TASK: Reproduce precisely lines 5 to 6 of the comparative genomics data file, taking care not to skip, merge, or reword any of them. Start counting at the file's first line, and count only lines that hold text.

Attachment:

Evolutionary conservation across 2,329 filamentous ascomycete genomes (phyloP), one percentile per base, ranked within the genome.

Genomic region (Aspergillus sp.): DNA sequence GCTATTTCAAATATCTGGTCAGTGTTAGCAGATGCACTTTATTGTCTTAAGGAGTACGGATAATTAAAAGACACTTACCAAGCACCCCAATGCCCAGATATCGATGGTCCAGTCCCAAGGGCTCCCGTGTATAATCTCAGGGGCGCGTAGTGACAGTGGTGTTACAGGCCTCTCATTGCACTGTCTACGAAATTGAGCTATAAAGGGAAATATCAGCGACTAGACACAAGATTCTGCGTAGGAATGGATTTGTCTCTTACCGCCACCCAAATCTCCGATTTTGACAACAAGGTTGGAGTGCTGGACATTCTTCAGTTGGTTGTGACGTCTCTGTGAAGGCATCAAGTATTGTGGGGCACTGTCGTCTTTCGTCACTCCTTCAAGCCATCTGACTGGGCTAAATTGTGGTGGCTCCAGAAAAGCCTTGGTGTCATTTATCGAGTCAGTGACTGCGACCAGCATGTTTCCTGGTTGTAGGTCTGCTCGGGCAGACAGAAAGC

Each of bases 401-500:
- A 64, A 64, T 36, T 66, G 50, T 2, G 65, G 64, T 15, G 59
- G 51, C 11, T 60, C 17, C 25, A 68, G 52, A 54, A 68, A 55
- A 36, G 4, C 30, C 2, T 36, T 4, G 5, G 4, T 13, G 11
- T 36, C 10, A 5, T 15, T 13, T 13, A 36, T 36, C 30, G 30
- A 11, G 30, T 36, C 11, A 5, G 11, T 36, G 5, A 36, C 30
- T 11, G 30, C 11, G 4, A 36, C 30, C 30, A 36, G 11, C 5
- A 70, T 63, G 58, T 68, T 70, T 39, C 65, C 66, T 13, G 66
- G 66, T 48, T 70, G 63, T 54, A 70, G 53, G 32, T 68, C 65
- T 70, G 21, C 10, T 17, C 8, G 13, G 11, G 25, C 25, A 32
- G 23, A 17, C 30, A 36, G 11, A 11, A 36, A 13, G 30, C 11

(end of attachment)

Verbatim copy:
- G 51, C 11, T 60, C 17, C 25, A 68, G 52, A 54, A 68, A 55
- A 36, G 4, C 30, C 2, T 36, T 4, G 5, G 4, T 13, G 11